Suspicious Spiral: Autofiction and Black German Subjectivity in Olivia Wenzel’s 1000 Serpentinen Angst
Monday, October 26, 2020
1-2:30 pm Eastern Time (US) / 7-8:30 pm German time
You can watch a recording of the complete event by clicking the button above.
About the Event
At the start of this year, Black German author Olivia Wenzel published her debut novel, 1000 Serpentinen Angst (1000 Coils of Fear) to the enthusiastic reception of German critics.
The novel is a work of autofiction that draws heavily on Wenzel’s own life experiences as a Black German woman who grew up in East Germany. Though the text is written in first person, we never get a complete sense of who the narrator is; in part because much of the text is written as a conversation between the narrator and an unnamed interlocutor. It is not always clear who the interlocutor is, if it is the same person throughout and what their relationship is to the narrator. What adds to the confusion of the text is that the narrative is not necessarily organized in a linear fashion; rather we are given snapshots of the narrator’s life which revolve around particular themes, people and trauma.
Priscilla Layne believes that Wenzel’s choice of this mode poses an important opportunity to reflect on what makes Black German literature uniquely different compared to literature by white German authors. Over the years, scholars have identified several tropes in Black German literature, from autobiographical aspects and the influence of African American culture to an approach to race that centers Black experiences and unveils the constructed normativity of whiteness. 1000 Serpentinen Angst shares all of these elements with past examples of Black German literature, but what sets it apart Wenzel’s decision to use an autofictional mode.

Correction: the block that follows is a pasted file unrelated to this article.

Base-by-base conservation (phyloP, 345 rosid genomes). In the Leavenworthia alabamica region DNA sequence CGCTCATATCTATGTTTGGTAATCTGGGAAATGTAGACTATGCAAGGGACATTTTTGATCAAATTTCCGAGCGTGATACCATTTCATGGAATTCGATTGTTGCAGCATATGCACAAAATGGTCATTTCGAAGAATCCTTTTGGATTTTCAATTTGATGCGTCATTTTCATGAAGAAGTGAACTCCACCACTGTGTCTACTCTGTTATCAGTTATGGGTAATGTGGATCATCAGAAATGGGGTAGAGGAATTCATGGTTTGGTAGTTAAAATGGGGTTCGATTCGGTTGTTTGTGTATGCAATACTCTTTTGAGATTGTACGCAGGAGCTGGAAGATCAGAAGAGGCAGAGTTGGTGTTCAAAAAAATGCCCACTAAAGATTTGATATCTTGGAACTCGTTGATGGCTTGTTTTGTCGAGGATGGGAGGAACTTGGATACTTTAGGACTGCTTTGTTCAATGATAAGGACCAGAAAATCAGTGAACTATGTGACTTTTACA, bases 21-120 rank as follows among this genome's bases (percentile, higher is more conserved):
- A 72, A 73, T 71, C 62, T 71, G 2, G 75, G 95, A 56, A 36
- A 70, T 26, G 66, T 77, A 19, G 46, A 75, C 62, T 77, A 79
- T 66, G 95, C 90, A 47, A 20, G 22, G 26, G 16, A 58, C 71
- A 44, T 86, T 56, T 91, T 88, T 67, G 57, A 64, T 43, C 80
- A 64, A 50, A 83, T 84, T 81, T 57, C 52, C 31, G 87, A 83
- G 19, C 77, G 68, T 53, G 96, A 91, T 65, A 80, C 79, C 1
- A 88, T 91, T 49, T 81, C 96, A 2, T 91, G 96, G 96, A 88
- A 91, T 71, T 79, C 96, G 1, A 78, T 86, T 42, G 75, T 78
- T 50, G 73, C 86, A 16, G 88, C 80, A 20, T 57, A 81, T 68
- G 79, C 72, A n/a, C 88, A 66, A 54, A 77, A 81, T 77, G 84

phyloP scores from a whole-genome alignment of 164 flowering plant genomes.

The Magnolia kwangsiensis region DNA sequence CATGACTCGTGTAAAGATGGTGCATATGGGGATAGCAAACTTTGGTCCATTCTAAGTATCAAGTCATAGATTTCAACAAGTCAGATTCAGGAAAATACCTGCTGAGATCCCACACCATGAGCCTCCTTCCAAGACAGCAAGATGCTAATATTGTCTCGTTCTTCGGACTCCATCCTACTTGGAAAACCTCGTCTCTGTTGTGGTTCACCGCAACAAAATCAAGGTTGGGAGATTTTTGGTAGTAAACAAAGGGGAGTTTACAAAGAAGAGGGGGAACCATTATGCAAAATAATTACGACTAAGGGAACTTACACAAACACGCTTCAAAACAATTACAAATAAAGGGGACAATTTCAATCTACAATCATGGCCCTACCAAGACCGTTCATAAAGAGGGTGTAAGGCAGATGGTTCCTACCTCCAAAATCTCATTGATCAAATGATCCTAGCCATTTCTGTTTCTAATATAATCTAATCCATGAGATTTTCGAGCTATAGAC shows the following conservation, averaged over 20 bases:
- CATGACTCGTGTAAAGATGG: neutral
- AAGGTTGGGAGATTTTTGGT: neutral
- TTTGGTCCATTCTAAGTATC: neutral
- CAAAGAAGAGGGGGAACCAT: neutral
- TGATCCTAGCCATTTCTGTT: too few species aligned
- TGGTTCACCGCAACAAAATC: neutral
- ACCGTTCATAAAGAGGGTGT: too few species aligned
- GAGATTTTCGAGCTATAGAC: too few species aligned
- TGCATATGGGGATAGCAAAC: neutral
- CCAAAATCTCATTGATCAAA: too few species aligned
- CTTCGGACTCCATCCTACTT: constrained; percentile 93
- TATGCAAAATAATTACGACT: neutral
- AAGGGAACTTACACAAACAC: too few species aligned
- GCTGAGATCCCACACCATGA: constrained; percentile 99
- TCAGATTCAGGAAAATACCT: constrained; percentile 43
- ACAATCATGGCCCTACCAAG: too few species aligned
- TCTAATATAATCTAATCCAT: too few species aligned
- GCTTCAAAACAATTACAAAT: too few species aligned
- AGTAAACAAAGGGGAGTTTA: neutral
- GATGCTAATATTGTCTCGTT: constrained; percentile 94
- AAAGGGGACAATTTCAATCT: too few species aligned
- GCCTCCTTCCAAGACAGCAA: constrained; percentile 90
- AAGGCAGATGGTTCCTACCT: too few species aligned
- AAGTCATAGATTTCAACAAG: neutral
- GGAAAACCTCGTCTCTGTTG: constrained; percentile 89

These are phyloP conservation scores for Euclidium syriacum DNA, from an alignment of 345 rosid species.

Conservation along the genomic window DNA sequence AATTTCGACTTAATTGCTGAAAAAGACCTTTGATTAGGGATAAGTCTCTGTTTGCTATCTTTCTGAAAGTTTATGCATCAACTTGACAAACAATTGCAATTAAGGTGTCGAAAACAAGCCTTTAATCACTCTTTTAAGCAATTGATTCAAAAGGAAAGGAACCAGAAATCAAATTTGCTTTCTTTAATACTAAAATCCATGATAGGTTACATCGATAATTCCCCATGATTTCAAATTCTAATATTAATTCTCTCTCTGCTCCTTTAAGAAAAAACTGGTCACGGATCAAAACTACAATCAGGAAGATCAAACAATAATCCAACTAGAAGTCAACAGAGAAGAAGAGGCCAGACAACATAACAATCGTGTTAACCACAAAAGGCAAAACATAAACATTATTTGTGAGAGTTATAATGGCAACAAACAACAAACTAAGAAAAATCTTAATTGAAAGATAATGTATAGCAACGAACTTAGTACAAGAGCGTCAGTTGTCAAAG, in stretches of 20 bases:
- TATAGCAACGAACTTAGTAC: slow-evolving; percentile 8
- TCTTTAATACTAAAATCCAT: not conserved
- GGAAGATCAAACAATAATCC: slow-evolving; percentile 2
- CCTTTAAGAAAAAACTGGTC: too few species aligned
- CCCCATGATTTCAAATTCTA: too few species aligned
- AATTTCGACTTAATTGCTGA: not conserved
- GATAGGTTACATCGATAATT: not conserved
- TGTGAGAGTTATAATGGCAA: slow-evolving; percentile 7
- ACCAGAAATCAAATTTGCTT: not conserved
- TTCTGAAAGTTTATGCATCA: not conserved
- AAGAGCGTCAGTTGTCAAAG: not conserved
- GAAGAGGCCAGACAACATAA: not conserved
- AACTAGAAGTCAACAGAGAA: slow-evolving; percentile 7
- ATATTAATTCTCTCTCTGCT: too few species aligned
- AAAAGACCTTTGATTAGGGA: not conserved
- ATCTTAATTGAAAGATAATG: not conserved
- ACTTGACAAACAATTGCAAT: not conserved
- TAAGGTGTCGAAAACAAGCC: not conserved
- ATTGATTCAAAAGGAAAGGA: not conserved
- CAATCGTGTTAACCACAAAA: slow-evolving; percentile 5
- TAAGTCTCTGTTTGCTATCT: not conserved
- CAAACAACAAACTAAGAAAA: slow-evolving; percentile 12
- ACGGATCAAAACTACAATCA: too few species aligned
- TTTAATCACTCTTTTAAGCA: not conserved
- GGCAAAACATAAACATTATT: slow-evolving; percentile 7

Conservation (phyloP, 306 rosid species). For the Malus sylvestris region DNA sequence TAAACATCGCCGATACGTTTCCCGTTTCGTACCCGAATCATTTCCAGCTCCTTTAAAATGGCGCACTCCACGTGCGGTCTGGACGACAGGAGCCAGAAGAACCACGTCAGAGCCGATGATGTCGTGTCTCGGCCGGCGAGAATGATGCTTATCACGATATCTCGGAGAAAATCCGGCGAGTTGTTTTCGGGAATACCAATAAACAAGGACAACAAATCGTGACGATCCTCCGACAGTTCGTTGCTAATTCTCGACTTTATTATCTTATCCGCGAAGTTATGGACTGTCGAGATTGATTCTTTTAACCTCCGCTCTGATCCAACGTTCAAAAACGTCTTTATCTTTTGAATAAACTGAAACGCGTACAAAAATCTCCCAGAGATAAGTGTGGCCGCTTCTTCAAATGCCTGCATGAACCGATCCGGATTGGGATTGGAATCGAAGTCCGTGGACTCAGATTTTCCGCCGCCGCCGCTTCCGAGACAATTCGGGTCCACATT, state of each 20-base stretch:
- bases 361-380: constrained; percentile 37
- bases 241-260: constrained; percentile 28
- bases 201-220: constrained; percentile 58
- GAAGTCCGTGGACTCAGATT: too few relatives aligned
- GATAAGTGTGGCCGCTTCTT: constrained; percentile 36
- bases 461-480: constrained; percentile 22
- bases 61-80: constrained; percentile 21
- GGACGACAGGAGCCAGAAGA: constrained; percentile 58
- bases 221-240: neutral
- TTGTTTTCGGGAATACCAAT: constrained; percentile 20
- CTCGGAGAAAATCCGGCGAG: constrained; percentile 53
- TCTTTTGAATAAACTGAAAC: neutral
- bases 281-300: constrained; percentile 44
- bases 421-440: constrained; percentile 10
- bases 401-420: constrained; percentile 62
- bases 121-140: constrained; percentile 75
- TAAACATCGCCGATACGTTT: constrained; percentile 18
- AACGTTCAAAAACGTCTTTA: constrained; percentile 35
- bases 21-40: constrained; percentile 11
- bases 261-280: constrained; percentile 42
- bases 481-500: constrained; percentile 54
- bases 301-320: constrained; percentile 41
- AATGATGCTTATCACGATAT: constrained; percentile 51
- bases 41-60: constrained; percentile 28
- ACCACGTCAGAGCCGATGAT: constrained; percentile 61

If 1000 Serpentinen Angst were autobiographical, readers would expect some kind of goal – some culmination to which all of the narrator’s experiences have led up to. But as a work of autofiction, Wenzel’s novel does not grant us this kind of relief. Because for a Black person in Germany, racial trauma is ongoing and ever-present. The goal is simply to live.
About the Speaker
Priscilla Layne is Associate Professor of German and Adjunct Associate Professor of African, African American and Diaspora Studies at the University of North Carolina at Chapel Hill. She received her PhD from the University of California at Berkeley. Her research and teaching draws on postcolonial studies, gender studies and critical race theory to address topics like representations of blackness in literature and film, rebellion, and the concept of the Other in science fiction/fantasy. She is the author of White Rebels in Black: German Appropriation of African American Culture and her current book project is on Afro-German Afrofuturism.